Gray matter of the brain: structure and functions

Almost everyone has heard of gray matter that a person or another has. In Spain, it is a concept that has been popularly associated with intelligence, but in reality its role is much more important than that.

Gray matter can be found in the brain, yesIn addition, its existence is linked to the way in which mental processes related, among other things, to cognition and intelligence develop. But having more or less brainpower does not mean being more or less intelligent. Indeed, its function is more general and essential and concerns the basic functioning of the nervous system.

What is gray matter?

Gray matter, also called gray matter, it includes the areas of the central nervous system in which the sums of neurons predominate (That is, the part of the neuron in which its nucleus is located and its “body” from which the branches leave).

The gray color of these areas contrasts with the white of the rest of the nervous system, which has this aspect because in them the axons of the neurons predominate, that is to say the extensions which arise from the somas and which are covered. by myelin, white.

In qualitative terms, there are no significant differences between the composition of white matter and that of gray matter: in both cases, there are neuronal sums, dendrites and axons with myelin. However, yes there are significant differences in the amounts and proportions in which these elements are present in each of them.

So, technically, gray matter is not part of the brain, but the material with which certain parts of the brain are made.

The distribution of gray matter

The areas of the brain and spinal cord that are made up of gray matter do not form a homogeneous whole, but are distributed and in some cases there is white matter between them. However, in most cases, these areas are large enough that they can be easily seen with the naked eye.

In the spinal cord, gray matter is found in the central and lateral part (In any of its sections, regardless of how high it is), but in the brain it is more distributed.

The cerebral cortex, for example, is made up of gray matterBut the same goes for the basal ganglia, which are located below, with the deepest and most superficial part of the cerebellum, and with many other scattered areas, such as the thalamus and hypothalamus.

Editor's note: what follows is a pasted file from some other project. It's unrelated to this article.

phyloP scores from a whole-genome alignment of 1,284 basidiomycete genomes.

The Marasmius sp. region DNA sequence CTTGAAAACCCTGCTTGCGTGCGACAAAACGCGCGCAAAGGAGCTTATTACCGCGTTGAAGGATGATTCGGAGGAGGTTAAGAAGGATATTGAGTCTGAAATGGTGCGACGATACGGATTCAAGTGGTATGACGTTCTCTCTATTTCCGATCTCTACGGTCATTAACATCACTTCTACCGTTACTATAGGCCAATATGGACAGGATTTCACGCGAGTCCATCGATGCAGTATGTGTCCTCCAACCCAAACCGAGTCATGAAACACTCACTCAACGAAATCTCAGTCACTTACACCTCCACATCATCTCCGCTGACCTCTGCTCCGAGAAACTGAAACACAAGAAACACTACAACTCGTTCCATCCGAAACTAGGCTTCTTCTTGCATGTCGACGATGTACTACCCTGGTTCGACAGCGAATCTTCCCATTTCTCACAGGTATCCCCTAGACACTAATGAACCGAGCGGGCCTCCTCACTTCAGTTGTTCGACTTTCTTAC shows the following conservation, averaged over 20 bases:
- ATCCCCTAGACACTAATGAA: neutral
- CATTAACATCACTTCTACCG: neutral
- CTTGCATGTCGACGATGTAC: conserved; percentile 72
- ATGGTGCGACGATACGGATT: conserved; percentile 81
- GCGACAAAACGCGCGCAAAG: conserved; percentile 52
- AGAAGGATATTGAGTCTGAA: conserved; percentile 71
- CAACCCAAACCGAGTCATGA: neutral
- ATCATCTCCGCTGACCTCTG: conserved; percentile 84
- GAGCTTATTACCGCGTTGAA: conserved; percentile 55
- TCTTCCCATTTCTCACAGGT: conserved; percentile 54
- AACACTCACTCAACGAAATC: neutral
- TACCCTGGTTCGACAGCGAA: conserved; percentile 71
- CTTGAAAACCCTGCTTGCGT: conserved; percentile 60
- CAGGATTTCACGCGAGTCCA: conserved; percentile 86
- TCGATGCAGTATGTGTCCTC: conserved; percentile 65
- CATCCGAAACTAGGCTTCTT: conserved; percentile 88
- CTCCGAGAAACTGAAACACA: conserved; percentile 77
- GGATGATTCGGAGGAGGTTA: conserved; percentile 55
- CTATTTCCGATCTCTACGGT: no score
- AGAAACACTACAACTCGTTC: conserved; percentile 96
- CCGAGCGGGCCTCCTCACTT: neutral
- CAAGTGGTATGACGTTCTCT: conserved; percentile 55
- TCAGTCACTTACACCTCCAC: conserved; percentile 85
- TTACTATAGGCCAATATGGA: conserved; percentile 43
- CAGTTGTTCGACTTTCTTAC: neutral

The function of these zones

Unlike white matter, in which myelin causes nerve impulses to pass rapidly through axons, gray matter cannot convey information that passes through it so quickly. The main function of these zones is not to pass electricity quicklyBut it has to do with the processing of information, whatever its nature.

The content of the information processed by the gray matter areas being very varied, the effects of a decrease or an increase of this substance are also varied. This is why injuries in these areas depend on the type of structure they affect. However, no part of gray matter can function without the help of white matter, as they must be connected to each other in order to function properly.

As for the gray matter of the spinal cord, it is responsible for acting as an information directoryThat is, it is there that one decides what information goes in and out of the nerves of the peripheral nervous system and what information will have to travel along the spinal cord. In addition, there are some memory theories according to which memories are chemically stored in neural sums, much more abundant in this type of brain tissue.


The presence of gray matter indicates that the part of the brain it is in receives information from many areas of white matter and that, in a way, they function as information processing clusters and in which the nerve impulses traveling through the axons meet with a relief directing them to another destination.

This implies, among other things, that gray matter and white matter are necessary to function as they should; It is not in vain that two types of brain tissue are differentiated by the concentration of the part of the neurons which predominates the most there (axons or somas), and these small nerve cells form an organic unit which cannot be separated without it. destroy.

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